Friday, February 13, 2009

More on Evaluating Work

Looking at the field of art quilts today, I see tremendous energy and enthusiasm plus many hours of obsessive work. But how many pieces would stand the test of hanging in your living room for a year? How many pieces would continue to look good and offer up interest, enjoyment and intrigue for even that long? I must say, by the way, that I think the same holds true with many mediums – it’s not just quilts!! I’ve already written about my dentist’s appalling waiting room (grizzly bear statues (yes with full sets of teeth!), heavy brown and black furniture, deeply shaded windows, and deep beige prints on deep beige walls) .. and my optician’s waiting room is no better – 3 large paintings that make you want to sit with your back to them! And I noticed everybody was….

Not all quiltmakers are interested in strengthening their work, they just enjoy making quilts for fun – following a pattern or an idea. And that is just fine. But it’s the proliferation of people throwing stuff onto a background, embellishing it like crazy and then calling themselves artists, but wondering why it somehow just doesn’t look right, that is both puzzling and saddening. If you put a tremendous amount of time into something, you should be rewarded by having a piece that is strong and intriguing and worthy of being passed onto children and grandchildren like the wonderful 19th century quilts some folk are lucky enough to have.

Once we’re out of school, there really are few experts to whom one can turn for assessment and guidance. I do think that we have to educate ourselves as to what it takes to strengthen our work. I’m trying to do that! Every day, as well as sewing or sketching out designs, or cutting or dyeing, I’m reading (and trying to remember!) something about art that I hope will eventually translate into better work. I’m trying not to accept my first design for a new quilt, or the first solution to a problem, or the first colour scheme I devise.

My current book is the Critique Handbook I mentioned yesterday (Buster and Crawford). I think you have to learn to be able to make an honest and, as far as possible, objective critique of your work in order to move forward. A good critique will examine all aspects of a piece and suggest solutions to problems; as a critiquee (ghastly word but you know what I mean!) your job is to listen, not be defensive, no sentences that begin “but..”!! etc. You have to be able to look at the piece on its own, not as your personal creation. I think as quilters we are getting more familiar with the formal aspects of composition – I know I’ve harped on about it! And you have to get that right – which doesn’t necessarily mean a slavish following of rules, but an thoughtful consideration of them.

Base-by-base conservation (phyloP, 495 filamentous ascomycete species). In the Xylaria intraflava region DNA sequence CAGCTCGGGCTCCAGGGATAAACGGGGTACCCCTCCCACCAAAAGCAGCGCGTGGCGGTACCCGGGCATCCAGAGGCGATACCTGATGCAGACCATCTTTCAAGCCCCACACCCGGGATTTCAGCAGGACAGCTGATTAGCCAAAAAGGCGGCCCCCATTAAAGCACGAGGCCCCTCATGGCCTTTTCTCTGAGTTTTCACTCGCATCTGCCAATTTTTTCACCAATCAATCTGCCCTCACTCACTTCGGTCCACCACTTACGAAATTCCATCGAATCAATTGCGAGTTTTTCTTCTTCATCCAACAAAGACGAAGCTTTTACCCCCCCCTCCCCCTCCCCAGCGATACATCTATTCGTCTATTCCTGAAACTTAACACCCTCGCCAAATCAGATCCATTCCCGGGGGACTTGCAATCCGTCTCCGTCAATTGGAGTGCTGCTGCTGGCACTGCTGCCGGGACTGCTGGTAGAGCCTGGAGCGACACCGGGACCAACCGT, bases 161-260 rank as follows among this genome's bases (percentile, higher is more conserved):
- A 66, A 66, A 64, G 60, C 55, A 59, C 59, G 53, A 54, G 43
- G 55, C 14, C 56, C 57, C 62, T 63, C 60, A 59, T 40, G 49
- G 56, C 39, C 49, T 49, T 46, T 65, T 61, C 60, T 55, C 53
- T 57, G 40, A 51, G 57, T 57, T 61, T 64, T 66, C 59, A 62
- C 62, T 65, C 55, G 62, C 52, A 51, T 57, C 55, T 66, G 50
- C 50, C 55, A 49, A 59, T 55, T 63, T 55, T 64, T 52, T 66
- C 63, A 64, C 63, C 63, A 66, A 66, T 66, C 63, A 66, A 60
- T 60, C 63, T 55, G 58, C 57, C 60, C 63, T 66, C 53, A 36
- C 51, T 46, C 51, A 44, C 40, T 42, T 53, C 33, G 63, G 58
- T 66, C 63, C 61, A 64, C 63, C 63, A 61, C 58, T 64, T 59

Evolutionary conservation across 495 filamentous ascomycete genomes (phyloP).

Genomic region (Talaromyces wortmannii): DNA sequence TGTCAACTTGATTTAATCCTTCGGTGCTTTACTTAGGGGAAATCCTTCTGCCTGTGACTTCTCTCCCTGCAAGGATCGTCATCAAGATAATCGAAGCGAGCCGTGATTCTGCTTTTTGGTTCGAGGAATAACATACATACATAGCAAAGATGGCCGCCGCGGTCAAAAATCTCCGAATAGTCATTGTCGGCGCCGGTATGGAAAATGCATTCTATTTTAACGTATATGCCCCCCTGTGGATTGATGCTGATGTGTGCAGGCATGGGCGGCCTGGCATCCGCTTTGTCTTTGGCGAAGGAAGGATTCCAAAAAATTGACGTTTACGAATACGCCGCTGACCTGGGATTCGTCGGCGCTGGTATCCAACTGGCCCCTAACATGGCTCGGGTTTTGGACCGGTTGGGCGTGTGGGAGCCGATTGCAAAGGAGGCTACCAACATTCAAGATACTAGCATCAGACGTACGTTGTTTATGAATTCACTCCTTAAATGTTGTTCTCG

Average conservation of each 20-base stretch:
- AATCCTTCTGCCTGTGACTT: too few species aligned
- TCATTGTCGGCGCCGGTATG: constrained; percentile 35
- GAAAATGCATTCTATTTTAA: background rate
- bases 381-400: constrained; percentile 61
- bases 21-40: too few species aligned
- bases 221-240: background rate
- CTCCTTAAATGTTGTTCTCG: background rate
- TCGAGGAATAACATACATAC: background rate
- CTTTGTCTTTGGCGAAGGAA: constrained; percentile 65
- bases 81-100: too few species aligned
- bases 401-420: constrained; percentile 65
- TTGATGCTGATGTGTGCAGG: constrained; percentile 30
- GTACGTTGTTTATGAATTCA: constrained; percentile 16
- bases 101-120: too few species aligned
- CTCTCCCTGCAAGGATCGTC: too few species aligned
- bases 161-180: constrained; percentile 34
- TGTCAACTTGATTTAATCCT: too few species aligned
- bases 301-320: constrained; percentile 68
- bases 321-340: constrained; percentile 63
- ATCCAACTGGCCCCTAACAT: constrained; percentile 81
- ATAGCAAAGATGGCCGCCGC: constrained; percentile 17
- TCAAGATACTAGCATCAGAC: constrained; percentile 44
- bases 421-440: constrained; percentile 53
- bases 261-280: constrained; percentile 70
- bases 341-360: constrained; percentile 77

But I’m getting more interested now in the content. Not just the obvious content that is depicted, but also in that which can be deduced. I’m thinking that when I visit New York in April, I’m going to go to a portrait gallery – and examine the paintings to see what the artist is telling me about the person’s character, and how that was done. How did they convey the extra information, the feeling they had about the person? What could I learn from that that I can use next time I make a quilt?

And, if you have been, thanks for reading!
Elizabeth

3 comments:

Jackie said...

"examine the paintings to see what the artist is telling me about the person’s character, and how that was done." Clearly and concretely stated, this is something I can really look for. Thank you.

Nina-Marie said...

Today's entry brings up a problem that has plagued my work (and my mind) for the last couple of years. Usually, in my normal life, I can assess the problems and come up with a plan of attack and conquer them. But the moment I turn to my work, at times I'm stymied. I know that a piece has problems, but then I'm not quite sure why. I understand the elements of design. Its getting around the sweat and emotion that has gone into a piece, that's giving me trouble. Elizabeth how do you step back far enough to find out what the problems are? I'm wondering if this can be done without leaving the project for a while and moving on. I like to start and finish things so this is hard for me to do.

Jane Moxey said...
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